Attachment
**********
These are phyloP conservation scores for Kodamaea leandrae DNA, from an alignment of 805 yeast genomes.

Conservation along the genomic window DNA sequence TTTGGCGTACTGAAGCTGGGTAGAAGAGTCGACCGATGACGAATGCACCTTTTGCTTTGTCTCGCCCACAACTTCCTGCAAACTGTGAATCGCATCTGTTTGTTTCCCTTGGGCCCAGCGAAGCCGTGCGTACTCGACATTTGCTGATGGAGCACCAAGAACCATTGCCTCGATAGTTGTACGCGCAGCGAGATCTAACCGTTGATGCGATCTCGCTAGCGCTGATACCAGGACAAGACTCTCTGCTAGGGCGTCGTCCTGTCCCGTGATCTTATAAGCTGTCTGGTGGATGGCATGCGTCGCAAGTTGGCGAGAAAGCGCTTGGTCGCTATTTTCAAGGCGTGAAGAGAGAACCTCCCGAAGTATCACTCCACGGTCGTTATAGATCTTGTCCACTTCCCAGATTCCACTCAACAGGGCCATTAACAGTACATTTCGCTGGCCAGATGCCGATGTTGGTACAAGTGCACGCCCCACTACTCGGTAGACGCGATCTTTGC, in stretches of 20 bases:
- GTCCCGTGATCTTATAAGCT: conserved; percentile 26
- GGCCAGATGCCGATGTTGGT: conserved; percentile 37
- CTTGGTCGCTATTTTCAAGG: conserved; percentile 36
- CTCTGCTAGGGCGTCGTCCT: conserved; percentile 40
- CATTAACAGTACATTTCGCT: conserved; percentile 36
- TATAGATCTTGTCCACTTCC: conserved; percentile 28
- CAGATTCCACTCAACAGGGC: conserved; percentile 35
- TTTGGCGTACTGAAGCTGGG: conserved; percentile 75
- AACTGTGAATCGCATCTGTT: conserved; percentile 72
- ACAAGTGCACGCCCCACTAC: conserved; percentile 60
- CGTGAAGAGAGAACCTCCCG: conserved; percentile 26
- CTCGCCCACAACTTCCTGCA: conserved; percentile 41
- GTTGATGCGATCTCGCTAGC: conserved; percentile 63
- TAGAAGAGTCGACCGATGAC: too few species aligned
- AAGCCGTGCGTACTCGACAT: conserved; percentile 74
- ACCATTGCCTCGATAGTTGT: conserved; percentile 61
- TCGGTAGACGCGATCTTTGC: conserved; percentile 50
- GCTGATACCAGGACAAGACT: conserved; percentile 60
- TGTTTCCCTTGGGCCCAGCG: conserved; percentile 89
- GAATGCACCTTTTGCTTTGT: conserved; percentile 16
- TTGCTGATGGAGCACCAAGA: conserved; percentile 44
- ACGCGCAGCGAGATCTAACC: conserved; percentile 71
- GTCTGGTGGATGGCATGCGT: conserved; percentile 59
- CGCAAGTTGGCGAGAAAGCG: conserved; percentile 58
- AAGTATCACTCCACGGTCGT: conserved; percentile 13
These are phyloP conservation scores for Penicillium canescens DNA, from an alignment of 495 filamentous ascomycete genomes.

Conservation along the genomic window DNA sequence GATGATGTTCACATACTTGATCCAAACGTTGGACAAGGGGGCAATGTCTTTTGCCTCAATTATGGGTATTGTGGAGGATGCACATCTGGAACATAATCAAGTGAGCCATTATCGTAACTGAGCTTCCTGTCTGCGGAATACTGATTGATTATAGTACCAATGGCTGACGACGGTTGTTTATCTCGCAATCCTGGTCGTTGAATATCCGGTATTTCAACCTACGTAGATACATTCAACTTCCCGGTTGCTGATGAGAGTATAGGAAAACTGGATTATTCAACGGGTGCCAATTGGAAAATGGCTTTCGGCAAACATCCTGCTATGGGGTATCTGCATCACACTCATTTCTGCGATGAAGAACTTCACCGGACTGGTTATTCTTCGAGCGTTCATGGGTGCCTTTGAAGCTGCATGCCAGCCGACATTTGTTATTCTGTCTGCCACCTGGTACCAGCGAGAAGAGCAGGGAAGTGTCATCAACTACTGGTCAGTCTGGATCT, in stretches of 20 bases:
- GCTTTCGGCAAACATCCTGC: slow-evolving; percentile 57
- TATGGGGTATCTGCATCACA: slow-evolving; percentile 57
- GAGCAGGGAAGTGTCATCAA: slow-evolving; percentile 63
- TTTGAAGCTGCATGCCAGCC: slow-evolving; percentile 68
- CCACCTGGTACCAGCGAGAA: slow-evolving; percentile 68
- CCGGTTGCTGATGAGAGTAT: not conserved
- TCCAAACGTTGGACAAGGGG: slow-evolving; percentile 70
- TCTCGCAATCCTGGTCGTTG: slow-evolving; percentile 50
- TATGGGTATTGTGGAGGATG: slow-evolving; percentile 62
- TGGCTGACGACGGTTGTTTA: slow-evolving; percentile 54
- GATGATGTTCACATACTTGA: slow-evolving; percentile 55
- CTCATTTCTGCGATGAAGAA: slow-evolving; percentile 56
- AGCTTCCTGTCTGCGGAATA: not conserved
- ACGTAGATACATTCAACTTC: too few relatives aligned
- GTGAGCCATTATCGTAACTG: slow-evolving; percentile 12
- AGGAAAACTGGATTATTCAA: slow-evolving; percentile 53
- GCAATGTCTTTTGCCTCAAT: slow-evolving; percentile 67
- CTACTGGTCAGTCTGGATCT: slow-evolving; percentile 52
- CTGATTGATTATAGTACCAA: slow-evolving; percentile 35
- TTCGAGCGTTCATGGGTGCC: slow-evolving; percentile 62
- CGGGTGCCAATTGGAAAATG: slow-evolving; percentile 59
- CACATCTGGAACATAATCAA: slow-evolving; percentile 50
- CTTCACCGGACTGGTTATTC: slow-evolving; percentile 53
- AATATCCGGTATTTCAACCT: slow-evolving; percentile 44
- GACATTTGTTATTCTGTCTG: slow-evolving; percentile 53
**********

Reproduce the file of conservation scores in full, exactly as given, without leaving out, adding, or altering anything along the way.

These are phyloP conservation scores for Kodamaea leandrae DNA, from an alignment of 805 yeast genomes.

Conservation along the genomic window DNA sequence TTTGGCGTACTGAAGCTGGGTAGAAGAGTCGACCGATGACGAATGCACCTTTTGCTTTGTCTCGCCCACAACTTCCTGCAAACTGTGAATCGCATCTGTTTGTTTCCCTTGGGCCCAGCGAAGCCGTGCGTACTCGACATTTGCTGATGGAGCACCAAGAACCATTGCCTCGATAGTTGTACGCGCAGCGAGATCTAACCGTTGATGCGATCTCGCTAGCGCTGATACCAGGACAAGACTCTCTGCTAGGGCGTCGTCCTGTCCCGTGATCTTATAAGCTGTCTGGTGGATGGCATGCGTCGCAAGTTGGCGAGAAAGCGCTTGGTCGCTATTTTCAAGGCGTGAAGAGAGAACCTCCCGAAGTATCACTCCACGGTCGTTATAGATCTTGTCCACTTCCCAGATTCCACTCAACAGGGCCATTAACAGTACATTTCGCTGGCCAGATGCCGATGTTGGTACAAGTGCACGCCCCACTACTCGGTAGACGCGATCTTTGC, in stretches of 20 bases:
- GTCCCGTGATCTTATAAGCT: conserved; percentile 26
- GGCCAGATGCCGATGTTGGT: conserved; percentile 37
- CTTGGTCGCTATTTTCAAGG: conserved; percentile 36
- CTCTGCTAGGGCGTCGTCCT: conserved; percentile 40
- CATTAACAGTACATTTCGCT: conserved; percentile 36
- TATAGATCTTGTCCACTTCC: conserved; percentile 28
- CAGATTCCACTCAACAGGGC: conserved; percentile 35
- TTTGGCGTACTGAAGCTGGG: conserved; percentile 75
- AACTGTGAATCGCATCTGTT: conserved; percentile 72
- ACAAGTGCACGCCCCACTAC: conserved; percentile 60
- CGTGAAGAGAGAACCTCCCG: conserved; percentile 26
- CTCGCCCACAACTTCCTGCA: conserved; percentile 41
- GTTGATGCGATCTCGCTAGC: conserved; percentile 63
- TAGAAGAGTCGACCGATGAC: too few species aligned
- AAGCCGTGCGTACTCGACAT: conserved; percentile 74
- ACCATTGCCTCGATAGTTGT: conserved; percentile 61
- TCGGTAGACGCGATCTTTGC: conserved; percentile 50
- GCTGATACCAGGACAAGACT: conserved; percentile 60
- TGTTTCCCTTGGGCCCAGCG: conserved; percentile 89
- GAATGCACCTTTTGCTTTGT: conserved; percentile 16
- TTGCTGATGGAGCACCAAGA: conserved; percentile 44
- ACGCGCAGCGAGATCTAACC: conserved; percentile 71
- GTCTGGTGGATGGCATGCGT: conserved; percentile 59
- CGCAAGTTGGCGAGAAAGCG: conserved; percentile 58
- AAGTATCACTCCACGGTCGT: conserved; percentile 13
These are phyloP conservation scores for Penicillium canescens DNA, from an alignment of 495 filamentous ascomycete genomes.

Conservation along the genomic window DNA sequence GATGATGTTCACATACTTGATCCAAACGTTGGACAAGGGGGCAATGTCTTTTGCCTCAATTATGGGTATTGTGGAGGATGCACATCTGGAACATAATCAAGTGAGCCATTATCGTAACTGAGCTTCCTGTCTGCGGAATACTGATTGATTATAGTACCAATGGCTGACGACGGTTGTTTATCTCGCAATCCTGGTCGTTGAATATCCGGTATTTCAACCTACGTAGATACATTCAACTTCCCGGTTGCTGATGAGAGTATAGGAAAACTGGATTATTCAACGGGTGCCAATTGGAAAATGGCTTTCGGCAAACATCCTGCTATGGGGTATCTGCATCACACTCATTTCTGCGATGAAGAACTTCACCGGACTGGTTATTCTTCGAGCGTTCATGGGTGCCTTTGAAGCTGCATGCCAGCCGACATTTGTTATTCTGTCTGCCACCTGGTACCAGCGAGAAGAGCAGGGAAGTGTCATCAACTACTGGTCAGTCTGGATCT, in stretches of 20 bases:
- GCTTTCGGCAAACATCCTGC: slow-evolving; percentile 57
- TATGGGGTATCTGCATCACA: slow-evolving; percentile 57
- GAGCAGGGAAGTGTCATCAA: slow-evolving; percentile 63
- TTTGAAGCTGCATGCCAGCC: slow-evolving; percentile 68
- CCACCTGGTACCAGCGAGAA: slow-evolving; percentile 68
- CCGGTTGCTGATGAGAGTAT: not conserved
- TCCAAACGTTGGACAAGGGG: slow-evolving; percentile 70
- TCTCGCAATCCTGGTCGTTG: slow-evolving; percentile 50
- TATGGGTATTGTGGAGGATG: slow-evolving; percentile 62
- TGGCTGACGACGGTTGTTTA: slow-evolving; percentile 54
- GATGATGTTCACATACTTGA: slow-evolving; percentile 55
- CTCATTTCTGCGATGAAGAA: slow-evolving; percentile 56
- AGCTTCCTGTCTGCGGAATA: not conserved
- ACGTAGATACATTCAACTTC: too few relatives aligned
- GTGAGCCATTATCGTAACTG: slow-evolving; percentile 12
- AGGAAAACTGGATTATTCAA: slow-evolving; percentile 53
- GCAATGTCTTTTGCCTCAAT: slow-evolving; percentile 67
- CTACTGGTCAGTCTGGATCT: slow-evolving; percentile 52
- CTGATTGATTATAGTACCAA: slow-evolving; percentile 35
- TTCGAGCGTTCATGGGTGCC: slow-evolving; percentile 62
- CGGGTGCCAATTGGAAAATG: slow-evolving; percentile 59
- CACATCTGGAACATAATCAA: slow-evolving; percentile 50
- CTTCACCGGACTGGTTATTC: slow-evolving; percentile 53
- AATATCCGGTATTTCAACCT: slow-evolving; percentile 44
- GACATTTGTTATTCTGTCTG: slow-evolving; percentile 53